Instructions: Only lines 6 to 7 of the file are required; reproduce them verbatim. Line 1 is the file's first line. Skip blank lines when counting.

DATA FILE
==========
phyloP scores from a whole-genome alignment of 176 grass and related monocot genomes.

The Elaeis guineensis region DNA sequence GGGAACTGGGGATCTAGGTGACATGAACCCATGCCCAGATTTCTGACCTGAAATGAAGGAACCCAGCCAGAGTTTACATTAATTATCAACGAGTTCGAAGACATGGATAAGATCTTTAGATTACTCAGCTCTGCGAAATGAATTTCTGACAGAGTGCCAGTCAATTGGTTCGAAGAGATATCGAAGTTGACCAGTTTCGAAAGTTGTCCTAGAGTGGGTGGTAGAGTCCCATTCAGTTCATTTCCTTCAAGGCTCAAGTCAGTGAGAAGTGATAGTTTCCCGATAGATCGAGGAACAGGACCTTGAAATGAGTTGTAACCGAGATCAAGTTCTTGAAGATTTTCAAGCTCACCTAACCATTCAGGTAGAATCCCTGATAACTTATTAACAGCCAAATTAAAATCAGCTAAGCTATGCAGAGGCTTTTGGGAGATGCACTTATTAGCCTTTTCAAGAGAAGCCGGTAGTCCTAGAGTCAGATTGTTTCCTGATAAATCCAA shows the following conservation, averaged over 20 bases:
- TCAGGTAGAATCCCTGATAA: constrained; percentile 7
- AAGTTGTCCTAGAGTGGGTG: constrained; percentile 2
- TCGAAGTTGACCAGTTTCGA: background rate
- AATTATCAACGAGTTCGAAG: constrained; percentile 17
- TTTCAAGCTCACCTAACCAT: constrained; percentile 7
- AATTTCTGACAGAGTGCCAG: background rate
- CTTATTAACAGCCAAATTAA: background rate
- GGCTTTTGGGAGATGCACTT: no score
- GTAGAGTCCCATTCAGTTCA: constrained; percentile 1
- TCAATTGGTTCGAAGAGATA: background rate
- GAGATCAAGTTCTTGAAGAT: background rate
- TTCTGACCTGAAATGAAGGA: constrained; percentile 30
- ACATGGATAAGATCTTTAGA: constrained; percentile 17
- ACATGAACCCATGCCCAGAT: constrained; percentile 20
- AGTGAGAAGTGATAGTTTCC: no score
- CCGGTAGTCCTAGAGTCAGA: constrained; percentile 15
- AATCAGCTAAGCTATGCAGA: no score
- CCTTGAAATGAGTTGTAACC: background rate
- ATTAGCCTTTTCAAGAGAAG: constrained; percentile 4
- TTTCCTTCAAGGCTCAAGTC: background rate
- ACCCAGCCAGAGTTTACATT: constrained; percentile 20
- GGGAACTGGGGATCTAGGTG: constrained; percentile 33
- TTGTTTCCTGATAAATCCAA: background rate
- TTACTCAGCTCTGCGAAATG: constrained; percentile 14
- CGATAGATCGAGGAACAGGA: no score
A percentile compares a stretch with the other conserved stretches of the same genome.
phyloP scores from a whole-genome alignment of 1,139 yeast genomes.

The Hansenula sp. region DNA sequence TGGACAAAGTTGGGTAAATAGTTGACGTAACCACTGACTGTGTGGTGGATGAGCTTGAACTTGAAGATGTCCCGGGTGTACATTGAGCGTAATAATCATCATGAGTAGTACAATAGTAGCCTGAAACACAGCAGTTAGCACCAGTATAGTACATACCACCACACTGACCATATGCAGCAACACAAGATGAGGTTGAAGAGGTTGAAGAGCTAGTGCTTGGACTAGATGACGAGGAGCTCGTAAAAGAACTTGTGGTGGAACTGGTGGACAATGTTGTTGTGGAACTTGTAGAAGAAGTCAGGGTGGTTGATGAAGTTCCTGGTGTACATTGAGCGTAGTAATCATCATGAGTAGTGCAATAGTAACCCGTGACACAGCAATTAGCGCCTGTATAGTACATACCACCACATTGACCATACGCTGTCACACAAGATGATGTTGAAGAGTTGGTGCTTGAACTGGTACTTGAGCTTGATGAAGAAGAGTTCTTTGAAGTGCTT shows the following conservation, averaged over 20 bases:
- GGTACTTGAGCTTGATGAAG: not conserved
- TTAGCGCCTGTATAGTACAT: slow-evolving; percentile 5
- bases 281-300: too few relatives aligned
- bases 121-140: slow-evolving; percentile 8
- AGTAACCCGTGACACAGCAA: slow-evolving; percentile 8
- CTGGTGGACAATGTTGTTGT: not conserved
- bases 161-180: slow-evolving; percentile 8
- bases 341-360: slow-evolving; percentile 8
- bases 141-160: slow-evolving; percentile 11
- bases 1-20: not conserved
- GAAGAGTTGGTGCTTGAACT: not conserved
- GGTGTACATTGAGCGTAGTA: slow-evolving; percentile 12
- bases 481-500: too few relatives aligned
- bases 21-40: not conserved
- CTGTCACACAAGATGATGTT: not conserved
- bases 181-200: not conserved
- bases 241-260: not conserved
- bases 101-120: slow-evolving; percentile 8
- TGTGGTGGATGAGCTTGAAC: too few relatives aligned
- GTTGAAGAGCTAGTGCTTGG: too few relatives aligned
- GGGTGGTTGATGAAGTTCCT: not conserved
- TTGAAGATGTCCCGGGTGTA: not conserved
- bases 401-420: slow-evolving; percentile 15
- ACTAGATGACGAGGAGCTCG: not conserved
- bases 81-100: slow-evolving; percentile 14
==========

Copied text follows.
- AATTATCAACGAGTTCGAAG: constrained; percentile 17
- TTTCAAGCTCACCTAACCAT: constrained; percentile 7